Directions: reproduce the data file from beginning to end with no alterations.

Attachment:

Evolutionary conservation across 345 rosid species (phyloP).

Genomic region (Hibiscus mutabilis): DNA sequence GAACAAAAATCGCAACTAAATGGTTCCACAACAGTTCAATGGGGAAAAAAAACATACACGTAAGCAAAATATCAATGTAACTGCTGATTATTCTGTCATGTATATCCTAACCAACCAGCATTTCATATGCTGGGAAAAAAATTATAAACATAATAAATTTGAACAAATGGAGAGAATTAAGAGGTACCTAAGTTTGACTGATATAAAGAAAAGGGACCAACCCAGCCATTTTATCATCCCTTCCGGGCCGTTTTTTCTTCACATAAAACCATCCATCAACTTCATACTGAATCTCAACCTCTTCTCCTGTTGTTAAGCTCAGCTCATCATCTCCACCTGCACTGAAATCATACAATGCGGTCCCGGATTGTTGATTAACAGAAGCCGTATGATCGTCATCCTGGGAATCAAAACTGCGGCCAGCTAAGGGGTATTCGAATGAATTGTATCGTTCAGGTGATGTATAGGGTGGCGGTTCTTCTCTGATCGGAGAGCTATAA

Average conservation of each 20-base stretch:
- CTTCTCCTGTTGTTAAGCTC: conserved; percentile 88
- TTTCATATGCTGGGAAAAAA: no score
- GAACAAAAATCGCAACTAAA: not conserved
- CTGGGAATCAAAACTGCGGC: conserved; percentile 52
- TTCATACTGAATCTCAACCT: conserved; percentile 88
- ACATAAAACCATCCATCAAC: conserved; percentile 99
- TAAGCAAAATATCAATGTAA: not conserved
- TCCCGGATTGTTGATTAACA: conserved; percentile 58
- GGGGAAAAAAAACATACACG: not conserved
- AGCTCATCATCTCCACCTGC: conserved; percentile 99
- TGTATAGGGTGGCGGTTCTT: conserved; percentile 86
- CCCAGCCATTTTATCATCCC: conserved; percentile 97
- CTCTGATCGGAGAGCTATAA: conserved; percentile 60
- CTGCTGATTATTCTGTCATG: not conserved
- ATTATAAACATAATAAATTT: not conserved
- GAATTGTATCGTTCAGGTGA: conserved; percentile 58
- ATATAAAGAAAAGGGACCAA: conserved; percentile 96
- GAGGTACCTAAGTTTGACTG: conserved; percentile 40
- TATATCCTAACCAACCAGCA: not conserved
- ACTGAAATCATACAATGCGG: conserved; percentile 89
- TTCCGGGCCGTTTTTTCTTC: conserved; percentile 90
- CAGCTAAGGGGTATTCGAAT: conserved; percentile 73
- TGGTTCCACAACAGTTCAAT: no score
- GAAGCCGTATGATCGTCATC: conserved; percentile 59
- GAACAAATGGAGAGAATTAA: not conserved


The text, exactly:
Evolutionary conservation across 345 rosid species (phyloP).

Genomic region (Hibiscus mutabilis): DNA sequence GAACAAAAATCGCAACTAAATGGTTCCACAACAGTTCAATGGGGAAAAAAAACATACACGTAAGCAAAATATCAATGTAACTGCTGATTATTCTGTCATGTATATCCTAACCAACCAGCATTTCATATGCTGGGAAAAAAATTATAAACATAATAAATTTGAACAAATGGAGAGAATTAAGAGGTACCTAAGTTTGACTGATATAAAGAAAAGGGACCAACCCAGCCATTTTATCATCCCTTCCGGGCCGTTTTTTCTTCACATAAAACCATCCATCAACTTCATACTGAATCTCAACCTCTTCTCCTGTTGTTAAGCTCAGCTCATCATCTCCACCTGCACTGAAATCATACAATGCGGTCCCGGATTGTTGATTAACAGAAGCCGTATGATCGTCATCCTGGGAATCAAAACTGCGGCCAGCTAAGGGGTATTCGAATGAATTGTATCGTTCAGGTGATGTATAGGGTGGCGGTTCTTCTCTGATCGGAGAGCTATAA

Average conservation of each 20-base stretch:
- CTTCTCCTGTTGTTAAGCTC: conserved; percentile 88
- TTTCATATGCTGGGAAAAAA: no score
- GAACAAAAATCGCAACTAAA: not conserved
- CTGGGAATCAAAACTGCGGC: conserved; percentile 52
- TTCATACTGAATCTCAACCT: conserved; percentile 88
- ACATAAAACCATCCATCAAC: conserved; percentile 99
- TAAGCAAAATATCAATGTAA: not conserved
- TCCCGGATTGTTGATTAACA: conserved; percentile 58
- GGGGAAAAAAAACATACACG: not conserved
- AGCTCATCATCTCCACCTGC: conserved; percentile 99
- TGTATAGGGTGGCGGTTCTT: conserved; percentile 86
- CCCAGCCATTTTATCATCCC: conserved; percentile 97
- CTCTGATCGGAGAGCTATAA: conserved; percentile 60
- CTGCTGATTATTCTGTCATG: not conserved
- ATTATAAACATAATAAATTT: not conserved
- GAATTGTATCGTTCAGGTGA: conserved; percentile 58
- ATATAAAGAAAAGGGACCAA: conserved; percentile 96
- GAGGTACCTAAGTTTGACTG: conserved; percentile 40
- TATATCCTAACCAACCAGCA: not conserved
- ACTGAAATCATACAATGCGG: conserved; percentile 89
- TTCCGGGCCGTTTTTTCTTC: conserved; percentile 90
- CAGCTAAGGGGTATTCGAAT: conserved; percentile 73
- TGGTTCCACAACAGTTCAAT: no score
- GAAGCCGTATGATCGTCATC: conserved; percentile 59
- GAACAAATGGAGAGAATTAA: not conserved